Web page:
Crimes and misdemeanors

New Colorado bill to change “child porn” charges for sexting teens

(OLIVIER MORIN/AFP/Getty Images)

A new proposed bill in Colorado is seeking to reduce the charge of “distributing child porn” for teens who get “caught” sexting explicit photos of themselves. Under the current legislation, they could be prosecuted and forced to register as a sex offender, but the new bill is trying to change this to a class two misdemeanor. Opponents of the change, however, point out that this could lead to more prosecutors charging teens with a crime for “consensual sexting.”  “Sexting, in and of itself, is not harmful,” Amy Hasinoff, a communications professor and author of the book Sexting Panic: Rethinking Criminalization, Privacy, and Consent, told Broadly. “Like any other sex act, it’s only harmful when it happens without the consent of everyone involved. In that case, we need to address the person who committed the act of harm. Laws against sexting criminalize the victim and the perpetrator as though their behavior is the same.”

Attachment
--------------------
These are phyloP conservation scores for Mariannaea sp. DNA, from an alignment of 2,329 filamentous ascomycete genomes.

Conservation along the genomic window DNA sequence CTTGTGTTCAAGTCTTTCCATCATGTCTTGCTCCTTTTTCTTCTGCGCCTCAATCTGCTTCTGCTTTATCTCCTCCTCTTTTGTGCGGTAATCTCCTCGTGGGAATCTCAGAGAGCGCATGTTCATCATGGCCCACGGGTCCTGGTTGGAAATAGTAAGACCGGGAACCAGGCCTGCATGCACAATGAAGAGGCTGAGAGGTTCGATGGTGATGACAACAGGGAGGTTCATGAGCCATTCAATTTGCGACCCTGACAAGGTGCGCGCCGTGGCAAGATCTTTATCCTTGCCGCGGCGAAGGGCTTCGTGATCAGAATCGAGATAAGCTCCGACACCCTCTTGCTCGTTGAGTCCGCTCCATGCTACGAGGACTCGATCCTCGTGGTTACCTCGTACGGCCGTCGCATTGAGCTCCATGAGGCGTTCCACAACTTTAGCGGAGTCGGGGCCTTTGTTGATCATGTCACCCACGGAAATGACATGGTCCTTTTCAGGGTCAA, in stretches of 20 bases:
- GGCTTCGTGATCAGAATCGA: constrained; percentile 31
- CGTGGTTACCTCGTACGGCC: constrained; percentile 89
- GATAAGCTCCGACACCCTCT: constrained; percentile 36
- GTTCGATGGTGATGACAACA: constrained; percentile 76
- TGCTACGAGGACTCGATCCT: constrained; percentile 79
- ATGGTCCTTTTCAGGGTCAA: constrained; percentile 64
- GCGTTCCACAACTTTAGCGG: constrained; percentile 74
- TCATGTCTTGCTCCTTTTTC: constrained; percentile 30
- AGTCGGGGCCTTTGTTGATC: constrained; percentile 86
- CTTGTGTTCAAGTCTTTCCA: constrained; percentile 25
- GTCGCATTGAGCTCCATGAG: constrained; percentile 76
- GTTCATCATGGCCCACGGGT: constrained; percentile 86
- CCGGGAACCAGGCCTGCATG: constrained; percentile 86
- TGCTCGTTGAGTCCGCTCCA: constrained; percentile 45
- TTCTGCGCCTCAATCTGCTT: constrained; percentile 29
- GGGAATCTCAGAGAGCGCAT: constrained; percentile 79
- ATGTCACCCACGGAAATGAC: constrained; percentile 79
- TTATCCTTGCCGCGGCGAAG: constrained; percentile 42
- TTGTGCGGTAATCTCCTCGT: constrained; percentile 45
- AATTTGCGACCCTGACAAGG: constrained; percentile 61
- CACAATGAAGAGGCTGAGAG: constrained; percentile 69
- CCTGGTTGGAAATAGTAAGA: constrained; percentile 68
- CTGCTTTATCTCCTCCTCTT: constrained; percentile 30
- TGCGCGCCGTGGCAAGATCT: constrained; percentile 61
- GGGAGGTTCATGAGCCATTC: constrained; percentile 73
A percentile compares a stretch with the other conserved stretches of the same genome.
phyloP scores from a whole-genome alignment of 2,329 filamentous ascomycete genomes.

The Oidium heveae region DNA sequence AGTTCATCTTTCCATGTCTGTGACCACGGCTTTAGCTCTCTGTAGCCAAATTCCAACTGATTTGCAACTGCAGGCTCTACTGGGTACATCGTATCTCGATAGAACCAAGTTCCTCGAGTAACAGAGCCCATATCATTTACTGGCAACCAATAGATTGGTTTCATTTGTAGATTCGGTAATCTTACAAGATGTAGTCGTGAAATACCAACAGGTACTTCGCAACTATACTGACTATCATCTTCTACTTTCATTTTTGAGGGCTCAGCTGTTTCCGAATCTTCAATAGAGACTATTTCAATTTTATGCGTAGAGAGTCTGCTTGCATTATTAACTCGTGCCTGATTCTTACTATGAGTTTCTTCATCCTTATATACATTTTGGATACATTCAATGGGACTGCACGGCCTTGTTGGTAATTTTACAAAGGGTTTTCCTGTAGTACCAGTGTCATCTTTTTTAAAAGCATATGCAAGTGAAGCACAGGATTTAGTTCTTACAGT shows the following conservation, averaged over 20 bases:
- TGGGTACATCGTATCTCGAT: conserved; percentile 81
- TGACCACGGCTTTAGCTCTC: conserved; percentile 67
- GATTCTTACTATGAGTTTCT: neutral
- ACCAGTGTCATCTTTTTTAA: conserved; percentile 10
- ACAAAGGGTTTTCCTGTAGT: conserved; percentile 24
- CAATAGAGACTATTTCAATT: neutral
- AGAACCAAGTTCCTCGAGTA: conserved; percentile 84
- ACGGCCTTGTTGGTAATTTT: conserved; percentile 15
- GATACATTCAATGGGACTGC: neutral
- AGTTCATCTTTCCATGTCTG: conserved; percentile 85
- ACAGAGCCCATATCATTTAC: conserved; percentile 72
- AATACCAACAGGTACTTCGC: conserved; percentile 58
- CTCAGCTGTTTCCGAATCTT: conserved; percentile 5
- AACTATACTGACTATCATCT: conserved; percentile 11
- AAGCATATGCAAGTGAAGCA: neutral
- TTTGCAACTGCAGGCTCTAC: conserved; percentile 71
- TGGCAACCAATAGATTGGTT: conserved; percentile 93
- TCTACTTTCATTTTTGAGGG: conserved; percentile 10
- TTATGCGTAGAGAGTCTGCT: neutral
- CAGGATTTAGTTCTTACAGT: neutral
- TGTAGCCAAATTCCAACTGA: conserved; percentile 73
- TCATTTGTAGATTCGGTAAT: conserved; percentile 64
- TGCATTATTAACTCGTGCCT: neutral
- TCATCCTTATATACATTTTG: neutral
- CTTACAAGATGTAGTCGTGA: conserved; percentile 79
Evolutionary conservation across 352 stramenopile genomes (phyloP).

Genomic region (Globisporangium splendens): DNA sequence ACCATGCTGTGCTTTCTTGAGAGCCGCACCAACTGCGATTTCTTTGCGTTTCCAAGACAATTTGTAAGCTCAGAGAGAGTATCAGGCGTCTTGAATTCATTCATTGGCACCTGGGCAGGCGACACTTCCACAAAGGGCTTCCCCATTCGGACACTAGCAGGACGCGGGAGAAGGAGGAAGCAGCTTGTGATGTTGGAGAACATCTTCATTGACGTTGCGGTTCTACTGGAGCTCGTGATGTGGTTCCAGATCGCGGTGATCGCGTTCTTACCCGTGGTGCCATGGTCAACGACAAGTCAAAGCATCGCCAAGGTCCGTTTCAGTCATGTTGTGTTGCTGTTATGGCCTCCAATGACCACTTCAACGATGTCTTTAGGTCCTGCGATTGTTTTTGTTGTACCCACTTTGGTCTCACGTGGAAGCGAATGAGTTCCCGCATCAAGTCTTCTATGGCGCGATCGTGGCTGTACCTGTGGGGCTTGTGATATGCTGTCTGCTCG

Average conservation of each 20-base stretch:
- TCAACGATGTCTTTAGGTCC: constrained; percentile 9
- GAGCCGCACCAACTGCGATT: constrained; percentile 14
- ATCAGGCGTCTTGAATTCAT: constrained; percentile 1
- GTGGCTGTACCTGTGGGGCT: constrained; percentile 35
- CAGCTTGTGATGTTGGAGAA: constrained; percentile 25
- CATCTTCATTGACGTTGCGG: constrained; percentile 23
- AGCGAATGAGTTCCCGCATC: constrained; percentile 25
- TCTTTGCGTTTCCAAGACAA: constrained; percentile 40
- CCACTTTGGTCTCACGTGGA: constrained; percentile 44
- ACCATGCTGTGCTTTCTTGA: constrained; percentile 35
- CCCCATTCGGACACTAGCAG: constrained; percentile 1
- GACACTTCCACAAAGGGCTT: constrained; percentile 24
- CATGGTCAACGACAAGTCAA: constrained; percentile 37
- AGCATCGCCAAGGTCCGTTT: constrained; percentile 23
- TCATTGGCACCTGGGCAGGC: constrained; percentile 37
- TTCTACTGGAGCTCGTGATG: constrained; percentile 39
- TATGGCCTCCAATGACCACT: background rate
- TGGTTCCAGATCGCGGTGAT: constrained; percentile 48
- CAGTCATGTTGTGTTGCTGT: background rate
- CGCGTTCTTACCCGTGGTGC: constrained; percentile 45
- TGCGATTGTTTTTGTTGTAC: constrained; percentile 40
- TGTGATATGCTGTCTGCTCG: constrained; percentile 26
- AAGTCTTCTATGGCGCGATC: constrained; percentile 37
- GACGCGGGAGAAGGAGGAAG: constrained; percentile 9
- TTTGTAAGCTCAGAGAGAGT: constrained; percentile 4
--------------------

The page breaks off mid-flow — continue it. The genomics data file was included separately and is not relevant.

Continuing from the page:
Hasinoff also argues that the law might disproportionately affect teenagers who are already more vulnerable to prosecution: teens of color, low-income teens, teens in foster care, or gay teens, for example. “One third of 16- and 17-year olds are sexting, whether it’s a felony, misdemeanor or not. We have to deal with that reality rather than dreaming that we can bring that rate down to zero percent by criminalizing it,” Hasinoff said. “It’s not going to happen.” If the bill passes the Colorado state legislature, it will go into effect on July 1, 2016.

Read the full story at Broadly.

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